_MEDICINE Addiction

_An Overdose Alert System

Can an app alert save a life? The UnityPhilly app from the Dornsife School of Public Health empowers community members to respond to opioid overdoses in less time than it takes an ambulance to arrive.

_Stephen E. Lankenau

Lankenau is a professor in the Dornsife School of Public Health.

Equipped with medication and a smartphone app, community members can save lives in the fight against America’s opioid crisis, according to a pilot study out of the Dornsife School of Public Health.

Researchers developed an app called UnityPhilly that allows enrolled participants to signal and respond to opioid overdoses as laypersons. During a year-long observational study that concluded in February 2020, 112 adult Philadelphians, 57 of whom use opioids, reported 291 suspected overdoses and alerted nearby volunteers using the app.

In the 74 cases deemed overdose emergencies, a successful reversal was reported in 95.9 percent of cases when app users either witnessed an overdose, signaled an alert in the app and then administered naloxone themselves, or received an alert via the app and traveled to the location to administer naloxone. Naloxone medication instantly blocks opioid receptors, reversing an overdose.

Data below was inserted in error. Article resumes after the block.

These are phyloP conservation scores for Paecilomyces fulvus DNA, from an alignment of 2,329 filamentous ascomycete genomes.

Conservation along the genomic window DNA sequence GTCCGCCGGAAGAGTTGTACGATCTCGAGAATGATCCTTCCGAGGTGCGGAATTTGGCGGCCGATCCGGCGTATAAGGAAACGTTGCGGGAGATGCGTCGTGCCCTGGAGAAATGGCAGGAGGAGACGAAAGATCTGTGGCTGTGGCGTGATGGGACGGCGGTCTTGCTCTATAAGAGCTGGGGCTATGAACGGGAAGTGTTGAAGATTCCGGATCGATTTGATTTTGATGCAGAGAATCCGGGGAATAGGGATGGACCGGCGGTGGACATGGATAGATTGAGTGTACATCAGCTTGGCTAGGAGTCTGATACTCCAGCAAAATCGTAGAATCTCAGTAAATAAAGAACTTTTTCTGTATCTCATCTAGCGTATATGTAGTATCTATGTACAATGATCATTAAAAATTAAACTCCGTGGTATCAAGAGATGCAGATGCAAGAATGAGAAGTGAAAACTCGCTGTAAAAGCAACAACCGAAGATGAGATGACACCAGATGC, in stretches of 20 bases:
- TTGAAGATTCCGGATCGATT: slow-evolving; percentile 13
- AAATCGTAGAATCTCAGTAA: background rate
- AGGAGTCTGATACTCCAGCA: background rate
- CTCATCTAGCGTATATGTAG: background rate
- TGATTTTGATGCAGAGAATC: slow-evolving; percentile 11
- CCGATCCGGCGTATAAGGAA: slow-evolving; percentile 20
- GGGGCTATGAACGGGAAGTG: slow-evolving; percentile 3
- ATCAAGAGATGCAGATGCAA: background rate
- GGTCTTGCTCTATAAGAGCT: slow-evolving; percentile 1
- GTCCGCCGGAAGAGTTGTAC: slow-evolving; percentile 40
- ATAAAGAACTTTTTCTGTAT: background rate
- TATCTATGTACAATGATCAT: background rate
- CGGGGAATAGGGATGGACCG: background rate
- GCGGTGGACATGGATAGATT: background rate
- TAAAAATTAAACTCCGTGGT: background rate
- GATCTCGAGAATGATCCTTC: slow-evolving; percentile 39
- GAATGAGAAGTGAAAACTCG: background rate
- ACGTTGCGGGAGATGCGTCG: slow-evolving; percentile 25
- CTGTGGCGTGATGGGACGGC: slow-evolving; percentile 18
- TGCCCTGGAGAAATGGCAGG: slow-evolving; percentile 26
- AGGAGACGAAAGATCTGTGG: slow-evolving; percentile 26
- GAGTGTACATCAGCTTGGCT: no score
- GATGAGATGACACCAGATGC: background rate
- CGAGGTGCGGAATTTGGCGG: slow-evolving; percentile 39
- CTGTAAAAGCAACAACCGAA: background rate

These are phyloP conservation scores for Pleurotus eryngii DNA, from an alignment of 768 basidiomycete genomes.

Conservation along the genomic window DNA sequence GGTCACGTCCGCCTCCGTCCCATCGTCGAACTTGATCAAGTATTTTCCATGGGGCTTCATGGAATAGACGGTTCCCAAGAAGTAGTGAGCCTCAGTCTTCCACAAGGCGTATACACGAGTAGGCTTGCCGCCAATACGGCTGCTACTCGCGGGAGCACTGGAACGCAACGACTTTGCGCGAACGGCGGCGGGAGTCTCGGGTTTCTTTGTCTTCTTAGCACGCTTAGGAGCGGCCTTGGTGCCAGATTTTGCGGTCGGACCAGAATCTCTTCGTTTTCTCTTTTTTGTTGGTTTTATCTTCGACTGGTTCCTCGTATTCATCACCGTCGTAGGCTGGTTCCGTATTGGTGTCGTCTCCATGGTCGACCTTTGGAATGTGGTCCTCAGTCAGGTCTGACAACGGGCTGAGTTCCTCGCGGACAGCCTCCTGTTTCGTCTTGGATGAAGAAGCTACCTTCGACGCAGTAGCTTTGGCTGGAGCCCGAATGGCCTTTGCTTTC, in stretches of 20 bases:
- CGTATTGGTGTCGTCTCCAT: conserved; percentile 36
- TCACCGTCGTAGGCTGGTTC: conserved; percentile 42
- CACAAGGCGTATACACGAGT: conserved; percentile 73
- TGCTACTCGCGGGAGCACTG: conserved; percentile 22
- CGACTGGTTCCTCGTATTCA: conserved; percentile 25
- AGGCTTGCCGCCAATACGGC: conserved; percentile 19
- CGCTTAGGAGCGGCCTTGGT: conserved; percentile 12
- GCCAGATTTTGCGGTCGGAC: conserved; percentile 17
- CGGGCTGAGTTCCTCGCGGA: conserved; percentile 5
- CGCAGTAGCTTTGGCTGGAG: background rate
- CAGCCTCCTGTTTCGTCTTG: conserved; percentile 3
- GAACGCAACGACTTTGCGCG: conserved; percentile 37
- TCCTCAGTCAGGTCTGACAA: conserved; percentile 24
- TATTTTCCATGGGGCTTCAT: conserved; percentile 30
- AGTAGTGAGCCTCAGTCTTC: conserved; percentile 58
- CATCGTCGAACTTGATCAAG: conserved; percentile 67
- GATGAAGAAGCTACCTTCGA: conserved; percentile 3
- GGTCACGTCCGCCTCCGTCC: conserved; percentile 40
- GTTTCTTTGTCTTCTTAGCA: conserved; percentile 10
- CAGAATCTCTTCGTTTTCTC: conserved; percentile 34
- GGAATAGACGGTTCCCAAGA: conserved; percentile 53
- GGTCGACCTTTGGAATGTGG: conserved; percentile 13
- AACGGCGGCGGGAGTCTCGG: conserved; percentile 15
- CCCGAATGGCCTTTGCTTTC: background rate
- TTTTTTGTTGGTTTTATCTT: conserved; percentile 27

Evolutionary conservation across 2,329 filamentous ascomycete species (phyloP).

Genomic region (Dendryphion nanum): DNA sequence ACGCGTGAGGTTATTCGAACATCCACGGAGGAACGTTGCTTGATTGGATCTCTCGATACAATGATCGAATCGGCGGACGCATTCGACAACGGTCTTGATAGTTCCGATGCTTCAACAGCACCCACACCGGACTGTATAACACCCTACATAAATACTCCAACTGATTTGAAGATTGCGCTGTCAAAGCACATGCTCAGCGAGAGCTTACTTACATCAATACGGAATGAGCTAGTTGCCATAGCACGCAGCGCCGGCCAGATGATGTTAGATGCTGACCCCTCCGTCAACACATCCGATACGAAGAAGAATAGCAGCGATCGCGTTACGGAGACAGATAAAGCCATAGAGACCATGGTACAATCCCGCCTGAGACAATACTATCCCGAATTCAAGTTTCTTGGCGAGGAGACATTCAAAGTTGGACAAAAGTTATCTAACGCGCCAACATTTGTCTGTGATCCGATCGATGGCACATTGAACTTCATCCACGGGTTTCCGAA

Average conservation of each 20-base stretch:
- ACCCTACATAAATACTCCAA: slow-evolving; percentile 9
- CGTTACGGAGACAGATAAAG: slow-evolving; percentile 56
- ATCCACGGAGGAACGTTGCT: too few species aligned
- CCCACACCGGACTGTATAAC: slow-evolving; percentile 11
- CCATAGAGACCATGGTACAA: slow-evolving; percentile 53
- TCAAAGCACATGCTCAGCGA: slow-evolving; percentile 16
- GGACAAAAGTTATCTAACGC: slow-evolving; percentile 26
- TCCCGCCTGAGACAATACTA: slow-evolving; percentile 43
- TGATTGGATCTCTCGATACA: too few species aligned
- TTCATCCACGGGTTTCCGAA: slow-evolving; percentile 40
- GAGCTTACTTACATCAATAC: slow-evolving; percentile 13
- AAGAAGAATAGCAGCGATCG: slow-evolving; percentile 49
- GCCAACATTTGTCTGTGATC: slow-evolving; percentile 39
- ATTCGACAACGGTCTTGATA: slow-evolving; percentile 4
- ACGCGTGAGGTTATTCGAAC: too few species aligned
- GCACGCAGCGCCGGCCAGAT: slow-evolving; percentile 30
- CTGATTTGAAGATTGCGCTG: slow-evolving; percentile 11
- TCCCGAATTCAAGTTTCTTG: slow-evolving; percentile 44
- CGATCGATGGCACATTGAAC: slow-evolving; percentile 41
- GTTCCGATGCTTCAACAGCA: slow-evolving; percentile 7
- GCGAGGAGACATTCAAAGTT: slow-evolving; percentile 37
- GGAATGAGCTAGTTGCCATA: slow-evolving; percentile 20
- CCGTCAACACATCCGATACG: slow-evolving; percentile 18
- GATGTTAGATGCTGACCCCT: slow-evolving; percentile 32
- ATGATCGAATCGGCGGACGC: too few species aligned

In nearly 60 percent of the cases, study participants administered the medication more than five minutes before paramedics arrived on the scene.

“By empowering community members with these tools, we strengthen the ‘chain of survival,’ and keep people alive until EMS or other medical personnel administer further aid,” says Stephen Lankenau, a professor and associate dean for research at the Dornsife School of Public Health who co-led the study.

All study participants were trained in how to use the app, to give rescue breathing and to administer naloxone, and were then provided with two doses of the medication. Every time someone signaled an alert by pressing the “SOS” button in the app, the app also alerted EMS via 911 so they could follow up with their protocol, even if a layperson already responded to the alert.

The study focused on four Philadelphia ZIP codes, with participants recruited in the Kensington neighborhood, which experiences higher drug use than other areas of the city. The authors will next look at a city-wide study to test if the app can be scaled for all of Philadelphia.

Philadelphia has the highest per capita overdose mortality rate among large U.S. cities.